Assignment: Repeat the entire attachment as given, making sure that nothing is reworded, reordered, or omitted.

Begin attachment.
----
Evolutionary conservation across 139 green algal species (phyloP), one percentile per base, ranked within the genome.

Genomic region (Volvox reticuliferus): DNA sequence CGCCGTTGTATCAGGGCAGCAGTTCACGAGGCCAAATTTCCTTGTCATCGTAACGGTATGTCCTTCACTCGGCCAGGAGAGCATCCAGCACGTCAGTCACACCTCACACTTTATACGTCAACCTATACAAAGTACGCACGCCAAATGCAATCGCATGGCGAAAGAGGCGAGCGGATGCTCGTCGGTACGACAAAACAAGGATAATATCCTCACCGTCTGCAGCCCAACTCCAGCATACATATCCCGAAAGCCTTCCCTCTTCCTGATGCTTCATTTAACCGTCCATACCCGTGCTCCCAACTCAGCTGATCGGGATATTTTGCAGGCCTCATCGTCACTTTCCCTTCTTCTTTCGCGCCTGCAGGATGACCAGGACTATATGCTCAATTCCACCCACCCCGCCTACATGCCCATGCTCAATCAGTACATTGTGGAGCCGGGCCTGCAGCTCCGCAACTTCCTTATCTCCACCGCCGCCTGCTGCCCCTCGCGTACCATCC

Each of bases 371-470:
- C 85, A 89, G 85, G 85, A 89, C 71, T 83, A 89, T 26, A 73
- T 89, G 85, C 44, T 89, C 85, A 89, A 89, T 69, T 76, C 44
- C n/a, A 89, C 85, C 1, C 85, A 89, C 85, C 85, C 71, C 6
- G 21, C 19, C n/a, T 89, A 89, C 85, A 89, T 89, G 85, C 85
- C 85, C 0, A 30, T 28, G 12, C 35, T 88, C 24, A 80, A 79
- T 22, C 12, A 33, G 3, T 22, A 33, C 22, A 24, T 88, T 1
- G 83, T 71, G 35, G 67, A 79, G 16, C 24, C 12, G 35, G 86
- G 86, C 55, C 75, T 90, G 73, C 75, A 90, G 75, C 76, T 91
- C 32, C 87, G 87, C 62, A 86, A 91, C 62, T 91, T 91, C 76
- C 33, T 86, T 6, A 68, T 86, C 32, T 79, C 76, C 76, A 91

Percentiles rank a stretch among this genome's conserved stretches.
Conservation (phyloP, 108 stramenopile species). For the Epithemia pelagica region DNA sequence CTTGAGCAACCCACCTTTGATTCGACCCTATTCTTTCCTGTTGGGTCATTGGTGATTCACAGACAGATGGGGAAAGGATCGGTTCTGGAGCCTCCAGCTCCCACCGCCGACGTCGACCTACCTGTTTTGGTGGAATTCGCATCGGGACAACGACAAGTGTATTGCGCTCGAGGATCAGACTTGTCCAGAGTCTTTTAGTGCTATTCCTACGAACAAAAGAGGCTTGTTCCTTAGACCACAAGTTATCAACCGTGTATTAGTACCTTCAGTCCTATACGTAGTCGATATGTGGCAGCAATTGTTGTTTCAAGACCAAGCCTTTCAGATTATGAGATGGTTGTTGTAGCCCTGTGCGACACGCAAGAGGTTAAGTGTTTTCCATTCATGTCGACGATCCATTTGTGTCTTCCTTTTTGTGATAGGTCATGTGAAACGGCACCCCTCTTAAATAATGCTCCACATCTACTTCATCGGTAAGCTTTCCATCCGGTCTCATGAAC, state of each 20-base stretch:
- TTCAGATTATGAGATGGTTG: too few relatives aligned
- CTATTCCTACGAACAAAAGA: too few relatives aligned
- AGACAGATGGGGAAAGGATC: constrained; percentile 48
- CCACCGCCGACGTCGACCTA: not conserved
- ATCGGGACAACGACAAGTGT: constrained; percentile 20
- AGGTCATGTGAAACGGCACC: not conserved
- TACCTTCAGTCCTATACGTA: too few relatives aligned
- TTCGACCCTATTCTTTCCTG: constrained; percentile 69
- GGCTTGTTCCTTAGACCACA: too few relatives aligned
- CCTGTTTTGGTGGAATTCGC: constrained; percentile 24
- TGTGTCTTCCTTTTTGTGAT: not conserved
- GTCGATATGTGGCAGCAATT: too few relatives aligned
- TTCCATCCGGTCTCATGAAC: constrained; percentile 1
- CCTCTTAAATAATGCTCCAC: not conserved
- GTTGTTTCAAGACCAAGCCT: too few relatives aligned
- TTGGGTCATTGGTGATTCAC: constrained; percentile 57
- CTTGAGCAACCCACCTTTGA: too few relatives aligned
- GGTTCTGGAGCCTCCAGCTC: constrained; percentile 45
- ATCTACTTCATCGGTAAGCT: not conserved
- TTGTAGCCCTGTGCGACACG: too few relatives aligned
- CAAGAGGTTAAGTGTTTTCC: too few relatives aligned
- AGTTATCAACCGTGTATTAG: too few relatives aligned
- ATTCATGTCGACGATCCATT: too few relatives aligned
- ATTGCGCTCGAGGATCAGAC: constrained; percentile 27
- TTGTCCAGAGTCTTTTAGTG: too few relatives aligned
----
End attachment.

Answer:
Evolutionary conservation across 139 green algal species (phyloP), one percentile per base, ranked within the genome.

Genomic region (Volvox reticuliferus): DNA sequence CGCCGTTGTATCAGGGCAGCAGTTCACGAGGCCAAATTTCCTTGTCATCGTAACGGTATGTCCTTCACTCGGCCAGGAGAGCATCCAGCACGTCAGTCACACCTCACACTTTATACGTCAACCTATACAAAGTACGCACGCCAAATGCAATCGCATGGCGAAAGAGGCGAGCGGATGCTCGTCGGTACGACAAAACAAGGATAATATCCTCACCGTCTGCAGCCCAACTCCAGCATACATATCCCGAAAGCCTTCCCTCTTCCTGATGCTTCATTTAACCGTCCATACCCGTGCTCCCAACTCAGCTGATCGGGATATTTTGCAGGCCTCATCGTCACTTTCCCTTCTTCTTTCGCGCCTGCAGGATGACCAGGACTATATGCTCAATTCCACCCACCCCGCCTACATGCCCATGCTCAATCAGTACATTGTGGAGCCGGGCCTGCAGCTCCGCAACTTCCTTATCTCCACCGCCGCCTGCTGCCCCTCGCGTACCATCC

Each of bases 371-470:
- C 85, A 89, G 85, G 85, A 89, C 71, T 83, A 89, T 26, A 73
- T 89, G 85, C 44, T 89, C 85, A 89, A 89, T 69, T 76, C 44
- C n/a, A 89, C 85, C 1, C 85, A 89, C 85, C 85, C 71, C 6
- G 21, C 19, C n/a, T 89, A 89, C 85, A 89, T 89, G 85, C 85
- C 85, C 0, A 30, T 28, G 12, C 35, T 88, C 24, A 80, A 79
- T 22, C 12, A 33, G 3, T 22, A 33, C 22, A 24, T 88, T 1
- G 83, T 71, G 35, G 67, A 79, G 16, C 24, C 12, G 35, G 86
- G 86, C 55, C 75, T 90, G 73, C 75, A 90, G 75, C 76, T 91
- C 32, C 87, G 87, C 62, A 86, A 91, C 62, T 91, T 91, C 76
- C 33, T 86, T 6, A 68, T 86, C 32, T 79, C 76, C 76, A 91

Percentiles rank a stretch among this genome's conserved stretches.
Conservation (phyloP, 108 stramenopile species). For the Epithemia pelagica region DNA sequence CTTGAGCAACCCACCTTTGATTCGACCCTATTCTTTCCTGTTGGGTCATTGGTGATTCACAGACAGATGGGGAAAGGATCGGTTCTGGAGCCTCCAGCTCCCACCGCCGACGTCGACCTACCTGTTTTGGTGGAATTCGCATCGGGACAACGACAAGTGTATTGCGCTCGAGGATCAGACTTGTCCAGAGTCTTTTAGTGCTATTCCTACGAACAAAAGAGGCTTGTTCCTTAGACCACAAGTTATCAACCGTGTATTAGTACCTTCAGTCCTATACGTAGTCGATATGTGGCAGCAATTGTTGTTTCAAGACCAAGCCTTTCAGATTATGAGATGGTTGTTGTAGCCCTGTGCGACACGCAAGAGGTTAAGTGTTTTCCATTCATGTCGACGATCCATTTGTGTCTTCCTTTTTGTGATAGGTCATGTGAAACGGCACCCCTCTTAAATAATGCTCCACATCTACTTCATCGGTAAGCTTTCCATCCGGTCTCATGAAC, state of each 20-base stretch:
- TTCAGATTATGAGATGGTTG: too few relatives aligned
- CTATTCCTACGAACAAAAGA: too few relatives aligned
- AGACAGATGGGGAAAGGATC: constrained; percentile 48
- CCACCGCCGACGTCGACCTA: not conserved
- ATCGGGACAACGACAAGTGT: constrained; percentile 20
- AGGTCATGTGAAACGGCACC: not conserved
- TACCTTCAGTCCTATACGTA: too few relatives aligned
- TTCGACCCTATTCTTTCCTG: constrained; percentile 69
- GGCTTGTTCCTTAGACCACA: too few relatives aligned
- CCTGTTTTGGTGGAATTCGC: constrained; percentile 24
- TGTGTCTTCCTTTTTGTGAT: not conserved
- GTCGATATGTGGCAGCAATT: too few relatives aligned
- TTCCATCCGGTCTCATGAAC: constrained; percentile 1
- CCTCTTAAATAATGCTCCAC: not conserved
- GTTGTTTCAAGACCAAGCCT: too few relatives aligned
- TTGGGTCATTGGTGATTCAC: constrained; percentile 57
- CTTGAGCAACCCACCTTTGA: too few relatives aligned
- GGTTCTGGAGCCTCCAGCTC: constrained; percentile 45
- ATCTACTTCATCGGTAAGCT: not conserved
- TTGTAGCCCTGTGCGACACG: too few relatives aligned
- CAAGAGGTTAAGTGTTTTCC: too few relatives aligned
- AGTTATCAACCGTGTATTAG: too few relatives aligned
- ATTCATGTCGACGATCCATT: too few relatives aligned
- ATTGCGCTCGAGGATCAGAC: constrained; percentile 27
- TTGTCCAGAGTCTTTTAGTG: too few relatives aligned